Who administers the estate is determined by the those qualified as beneficiaries. This involves agreeing upon and nominating an individual, then applying to the court for approval.
According to Robert Fuller, Brimage Law Group, dying without a will means a trustee needs to be appointed to move forward. This, however, involves applying to the court for what’s called a certificate of appointment of estate trustee without a will, and comes with a 1.5% fee for anything over $50,000.
If there are no children, the spouse gets the entire estate. When there are children, the spouse receives the first $350,000, and anything more split between the spouse and the children. With one child, the split is 50/50. More than one living child means the spouse receives one-third, and the other two-thirds goes to the children. Money granted to children under 18 years goes to a public guardian trustee. That trustee writes the child a cheque once they come of age.
All further estate distribution circumstances and regulations are covered by the succession law reform act.
According to Éducaloi, a charity dedicated to explaining Quebec law in everyday language, with no will, heirs will be responsible for settling affairs and will need to make the selection themselves by majority vote. That person, the liquidator, will be required to have agreement from all heirs before making many decisions involved with settling the estate.
The Civil Code of Quebec states that common-law spouses, regardless of how long the relationship was, are not considered heirs and thus cannot inherit when there is no will. Civil or married spouses are protected, however, though that protection varies according to the family situation.
Overall, the Civil Code specifies potential heirs and distribution based on the deceased's family situation.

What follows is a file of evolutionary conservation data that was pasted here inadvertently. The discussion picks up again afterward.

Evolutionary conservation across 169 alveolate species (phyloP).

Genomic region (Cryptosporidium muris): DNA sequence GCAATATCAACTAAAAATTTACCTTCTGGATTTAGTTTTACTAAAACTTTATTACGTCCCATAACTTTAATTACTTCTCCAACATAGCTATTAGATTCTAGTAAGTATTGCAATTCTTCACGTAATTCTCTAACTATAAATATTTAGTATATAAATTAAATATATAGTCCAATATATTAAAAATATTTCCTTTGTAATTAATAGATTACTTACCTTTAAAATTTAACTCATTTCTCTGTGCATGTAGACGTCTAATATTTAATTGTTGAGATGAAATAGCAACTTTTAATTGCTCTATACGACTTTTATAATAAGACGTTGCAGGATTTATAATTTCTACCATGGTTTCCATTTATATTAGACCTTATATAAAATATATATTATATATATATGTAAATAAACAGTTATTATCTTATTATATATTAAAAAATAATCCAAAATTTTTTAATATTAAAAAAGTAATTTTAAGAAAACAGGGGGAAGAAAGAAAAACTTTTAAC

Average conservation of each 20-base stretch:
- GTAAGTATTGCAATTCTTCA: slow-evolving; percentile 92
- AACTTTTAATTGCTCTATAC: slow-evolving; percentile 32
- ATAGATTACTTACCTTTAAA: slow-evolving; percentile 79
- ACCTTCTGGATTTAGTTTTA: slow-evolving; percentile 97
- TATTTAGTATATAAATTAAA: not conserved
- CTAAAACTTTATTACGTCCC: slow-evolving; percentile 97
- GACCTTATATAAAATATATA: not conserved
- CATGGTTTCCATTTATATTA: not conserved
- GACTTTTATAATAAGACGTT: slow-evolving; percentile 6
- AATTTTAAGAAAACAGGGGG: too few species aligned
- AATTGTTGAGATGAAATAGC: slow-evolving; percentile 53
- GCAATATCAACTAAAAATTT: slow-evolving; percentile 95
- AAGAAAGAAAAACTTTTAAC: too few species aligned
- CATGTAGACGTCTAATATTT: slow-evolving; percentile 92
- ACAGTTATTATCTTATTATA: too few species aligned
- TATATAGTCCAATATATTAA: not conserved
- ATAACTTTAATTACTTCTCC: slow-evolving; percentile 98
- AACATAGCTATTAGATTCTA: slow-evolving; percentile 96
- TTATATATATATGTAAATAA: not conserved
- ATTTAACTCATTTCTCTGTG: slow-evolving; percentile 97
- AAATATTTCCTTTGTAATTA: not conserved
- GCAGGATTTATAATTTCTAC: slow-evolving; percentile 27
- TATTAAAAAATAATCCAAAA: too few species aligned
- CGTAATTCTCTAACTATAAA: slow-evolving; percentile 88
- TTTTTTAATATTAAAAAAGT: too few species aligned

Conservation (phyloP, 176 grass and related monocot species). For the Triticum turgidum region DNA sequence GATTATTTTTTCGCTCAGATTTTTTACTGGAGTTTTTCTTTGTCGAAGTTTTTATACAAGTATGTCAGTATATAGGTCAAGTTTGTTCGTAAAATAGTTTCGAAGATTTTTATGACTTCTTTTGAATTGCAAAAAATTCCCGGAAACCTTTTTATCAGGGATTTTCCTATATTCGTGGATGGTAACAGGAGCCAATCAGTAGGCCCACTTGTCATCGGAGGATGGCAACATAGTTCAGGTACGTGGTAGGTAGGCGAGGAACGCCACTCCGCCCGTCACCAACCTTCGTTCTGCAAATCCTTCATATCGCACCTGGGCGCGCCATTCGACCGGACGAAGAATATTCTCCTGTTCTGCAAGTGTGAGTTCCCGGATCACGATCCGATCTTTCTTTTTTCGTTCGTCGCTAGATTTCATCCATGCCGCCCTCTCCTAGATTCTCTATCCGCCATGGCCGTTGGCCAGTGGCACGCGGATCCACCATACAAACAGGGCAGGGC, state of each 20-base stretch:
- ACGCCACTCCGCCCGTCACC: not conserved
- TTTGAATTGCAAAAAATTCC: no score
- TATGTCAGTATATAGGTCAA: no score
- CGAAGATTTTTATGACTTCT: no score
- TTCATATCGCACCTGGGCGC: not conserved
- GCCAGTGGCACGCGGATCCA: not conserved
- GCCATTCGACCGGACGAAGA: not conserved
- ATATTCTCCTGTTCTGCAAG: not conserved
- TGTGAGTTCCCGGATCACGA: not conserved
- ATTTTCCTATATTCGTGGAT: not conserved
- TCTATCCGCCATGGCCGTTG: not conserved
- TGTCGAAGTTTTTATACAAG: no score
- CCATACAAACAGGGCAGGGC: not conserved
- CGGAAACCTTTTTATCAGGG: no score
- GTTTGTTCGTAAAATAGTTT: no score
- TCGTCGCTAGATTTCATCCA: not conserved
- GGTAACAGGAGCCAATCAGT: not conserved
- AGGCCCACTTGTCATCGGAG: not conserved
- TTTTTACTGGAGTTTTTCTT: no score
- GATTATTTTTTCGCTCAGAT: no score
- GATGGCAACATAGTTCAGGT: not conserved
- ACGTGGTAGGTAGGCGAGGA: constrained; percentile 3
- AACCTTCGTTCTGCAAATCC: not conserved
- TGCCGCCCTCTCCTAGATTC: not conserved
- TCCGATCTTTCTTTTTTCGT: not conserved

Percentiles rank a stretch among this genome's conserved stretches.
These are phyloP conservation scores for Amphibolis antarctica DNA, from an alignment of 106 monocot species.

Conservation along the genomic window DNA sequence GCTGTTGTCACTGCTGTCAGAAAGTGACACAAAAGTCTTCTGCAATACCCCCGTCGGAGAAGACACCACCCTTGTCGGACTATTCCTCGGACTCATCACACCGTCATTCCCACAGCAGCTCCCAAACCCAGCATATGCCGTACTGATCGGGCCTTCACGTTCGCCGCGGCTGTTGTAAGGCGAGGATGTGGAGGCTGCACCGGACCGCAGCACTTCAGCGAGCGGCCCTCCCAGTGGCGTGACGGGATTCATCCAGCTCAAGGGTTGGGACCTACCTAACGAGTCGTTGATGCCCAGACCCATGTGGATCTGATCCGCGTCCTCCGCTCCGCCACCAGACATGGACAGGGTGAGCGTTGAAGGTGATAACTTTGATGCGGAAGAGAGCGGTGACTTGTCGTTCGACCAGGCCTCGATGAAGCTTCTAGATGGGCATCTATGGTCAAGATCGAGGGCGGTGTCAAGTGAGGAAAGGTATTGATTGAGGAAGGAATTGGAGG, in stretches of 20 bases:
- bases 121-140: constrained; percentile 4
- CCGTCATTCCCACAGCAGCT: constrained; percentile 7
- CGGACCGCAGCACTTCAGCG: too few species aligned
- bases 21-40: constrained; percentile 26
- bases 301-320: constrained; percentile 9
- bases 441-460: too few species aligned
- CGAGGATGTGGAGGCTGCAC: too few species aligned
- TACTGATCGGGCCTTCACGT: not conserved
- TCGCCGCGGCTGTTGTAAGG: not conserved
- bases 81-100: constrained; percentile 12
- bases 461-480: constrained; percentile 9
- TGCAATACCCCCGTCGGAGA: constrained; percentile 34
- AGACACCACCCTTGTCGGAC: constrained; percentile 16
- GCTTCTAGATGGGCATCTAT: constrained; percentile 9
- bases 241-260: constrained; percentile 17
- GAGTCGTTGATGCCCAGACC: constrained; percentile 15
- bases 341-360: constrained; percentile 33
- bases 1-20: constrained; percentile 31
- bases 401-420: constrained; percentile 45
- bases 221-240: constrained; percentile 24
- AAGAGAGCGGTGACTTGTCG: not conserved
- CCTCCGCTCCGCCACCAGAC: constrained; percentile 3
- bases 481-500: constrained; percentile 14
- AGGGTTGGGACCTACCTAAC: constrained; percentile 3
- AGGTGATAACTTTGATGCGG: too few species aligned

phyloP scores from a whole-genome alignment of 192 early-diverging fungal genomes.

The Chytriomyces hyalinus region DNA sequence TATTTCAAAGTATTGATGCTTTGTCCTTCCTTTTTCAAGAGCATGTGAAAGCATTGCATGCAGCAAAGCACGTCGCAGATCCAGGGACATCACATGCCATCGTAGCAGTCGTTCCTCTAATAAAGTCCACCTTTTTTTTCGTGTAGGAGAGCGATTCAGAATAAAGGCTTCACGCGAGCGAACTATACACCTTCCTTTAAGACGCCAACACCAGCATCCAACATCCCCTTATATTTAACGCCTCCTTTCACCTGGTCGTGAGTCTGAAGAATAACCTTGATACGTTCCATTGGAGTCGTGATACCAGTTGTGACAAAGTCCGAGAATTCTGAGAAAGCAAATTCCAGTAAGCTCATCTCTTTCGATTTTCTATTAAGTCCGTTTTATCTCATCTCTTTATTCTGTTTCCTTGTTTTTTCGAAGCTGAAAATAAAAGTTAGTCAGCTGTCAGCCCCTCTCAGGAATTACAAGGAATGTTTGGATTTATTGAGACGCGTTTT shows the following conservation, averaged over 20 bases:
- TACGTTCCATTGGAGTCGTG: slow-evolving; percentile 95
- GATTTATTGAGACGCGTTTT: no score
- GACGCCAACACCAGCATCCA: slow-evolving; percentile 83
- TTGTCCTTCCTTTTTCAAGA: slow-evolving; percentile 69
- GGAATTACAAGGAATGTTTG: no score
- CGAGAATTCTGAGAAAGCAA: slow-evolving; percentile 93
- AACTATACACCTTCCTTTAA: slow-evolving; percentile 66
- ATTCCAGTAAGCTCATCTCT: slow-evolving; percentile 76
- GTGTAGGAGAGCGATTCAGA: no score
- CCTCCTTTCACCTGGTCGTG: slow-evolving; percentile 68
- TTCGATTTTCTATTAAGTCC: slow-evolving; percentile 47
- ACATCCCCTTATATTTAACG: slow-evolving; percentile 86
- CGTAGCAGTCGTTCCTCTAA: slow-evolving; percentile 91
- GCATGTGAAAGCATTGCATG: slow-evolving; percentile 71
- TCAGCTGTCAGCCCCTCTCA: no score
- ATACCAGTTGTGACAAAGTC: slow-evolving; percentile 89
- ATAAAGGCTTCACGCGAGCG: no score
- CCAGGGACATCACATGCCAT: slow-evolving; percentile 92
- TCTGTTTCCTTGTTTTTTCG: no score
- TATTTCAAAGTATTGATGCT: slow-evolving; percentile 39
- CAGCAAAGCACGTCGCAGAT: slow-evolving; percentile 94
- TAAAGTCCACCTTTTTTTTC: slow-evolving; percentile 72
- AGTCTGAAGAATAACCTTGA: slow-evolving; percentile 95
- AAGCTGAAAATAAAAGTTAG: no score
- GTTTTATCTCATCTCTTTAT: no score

Without a will in any of the four Atlantic Canadian provinces, solely-owned assets (whether land, equipment or a house) are distributed as the applicable provincial law dictates. According to Catherine Watson Coles, McInnes Cooper Estates & Trusts, specifics vary depending on the province, but in general, the spouse receives a set amount before sharing the rest with children, if any exist. Common-law partners do not qualify as spouses. Further distribution is granted according to a hierarchy of next-of-kin.
Ownership of any assets owned as a joint tenant will pass to the surviving joint tenants. If the farm is incorporated, assets will include shares in the farm corporation (and therefore shares of the ownership of the assets the farm corporation owns), unless there’s a shareholders ’ agreement setting out what happens to the shares when a shareholder dies.
Dying without a will also means lost opportunity to make good tax plans, such as access to unique tax-rollover options, or manage other potential liabilities and costs like probate fees. Also lost will be the opportunity to plan for special circumstances like disabled beneficiaries or blended families.
The implications of dying without a will vary across the country. In general, no will means more expenses for survivors. Knowing the nuances of your province’s estate law regulations can save survivors money.
Article by: Matt McIntosh
This article briefly summarizes select general aspects of estate law in the provinces. It is meant for informational purposes only and should not be used or interpreted as legal advice. Consult legal professionals in your own provincial jurisdiction before taking any legal action.